Speeding Up Printing

Written by Allen Wyatt (last updated May 20, 2023)
This tip applies to Excel 97, 2000, 2002, and 2003


If you have a slower-than-desired laser printer, you may despair (or take a lunch break) whenever you need to print multiple copies of a multi-page worksheet. For instance, it can take a long time to print five copies of a three-page worksheet.

The reason for this is that Excel, by default, sends each worksheet individually. Thus, pages 1 through 3 are sent, then 1 through 3 are sent again, and again, until all five sets have been printed.

With slow laser printers, you could get your output much faster if you turned off collating on your printout. This means that page 1 would be printed five times, then page 2 five times, and finally five copies of page 3. You will have to manually collate your output, but there is a good chance you can do this faster than your laser printer could print the five copies.

To turn off collating in Excel, follow these steps:

  1. Choose Print from the File menu. Excel displays the Print dialog box. (See Figure 1.)
  2. Figure 1. The Print dialog box.

  3. Change the Number of Copies setting to reflect the number of copies you want to print.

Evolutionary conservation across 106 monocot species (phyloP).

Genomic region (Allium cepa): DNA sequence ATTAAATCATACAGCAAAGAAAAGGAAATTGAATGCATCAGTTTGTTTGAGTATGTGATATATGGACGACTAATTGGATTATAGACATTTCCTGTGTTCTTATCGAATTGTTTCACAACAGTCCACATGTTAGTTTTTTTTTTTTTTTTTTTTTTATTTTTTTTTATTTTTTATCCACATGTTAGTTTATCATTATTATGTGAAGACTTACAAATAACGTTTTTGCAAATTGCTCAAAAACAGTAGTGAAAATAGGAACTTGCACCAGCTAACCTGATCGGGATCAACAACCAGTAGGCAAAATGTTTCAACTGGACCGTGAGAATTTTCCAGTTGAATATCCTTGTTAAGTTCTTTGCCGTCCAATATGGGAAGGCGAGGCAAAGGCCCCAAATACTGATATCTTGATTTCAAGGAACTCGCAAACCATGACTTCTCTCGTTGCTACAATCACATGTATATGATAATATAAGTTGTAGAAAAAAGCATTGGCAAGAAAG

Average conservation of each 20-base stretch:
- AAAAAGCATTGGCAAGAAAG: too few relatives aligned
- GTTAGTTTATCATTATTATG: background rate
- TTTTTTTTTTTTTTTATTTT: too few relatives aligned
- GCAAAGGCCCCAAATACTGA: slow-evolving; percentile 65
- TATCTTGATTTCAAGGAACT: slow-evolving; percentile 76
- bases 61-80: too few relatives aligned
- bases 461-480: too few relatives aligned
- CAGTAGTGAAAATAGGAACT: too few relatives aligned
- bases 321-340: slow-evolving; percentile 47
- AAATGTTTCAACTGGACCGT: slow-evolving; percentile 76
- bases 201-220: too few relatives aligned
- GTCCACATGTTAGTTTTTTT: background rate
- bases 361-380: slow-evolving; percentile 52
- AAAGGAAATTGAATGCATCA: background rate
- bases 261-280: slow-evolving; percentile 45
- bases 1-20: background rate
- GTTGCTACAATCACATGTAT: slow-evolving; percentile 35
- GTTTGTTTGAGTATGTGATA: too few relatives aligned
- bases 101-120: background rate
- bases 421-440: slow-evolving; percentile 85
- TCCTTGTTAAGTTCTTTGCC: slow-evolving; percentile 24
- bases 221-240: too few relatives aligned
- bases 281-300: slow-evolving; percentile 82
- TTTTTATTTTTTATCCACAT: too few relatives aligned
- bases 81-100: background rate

4. Make sure the Collate check box is cleared.
  5. Click on OK.

The reason this works is that with collation turned off, Excel sends only a single copy of each page, along with a command that tells how many copies of each page to print. The laser printer then does its printing from memory. The result is that only three pages are transferred to the printer instead of the original fifteen (three times five) for the collated sets.

ExcelTips is your source for cost-effective Microsoft Excel training. This tip (3238) applies to Microsoft Excel 97, 2000, 2002, and 2003.

Author Bio

Allen Wyatt

With more than 50 non-fiction books and numerous magazine articles to his credit, Allen Wyatt is an internationally recognized author. He is president of Sharon Parq Associates, a computer and publishing services company. ...

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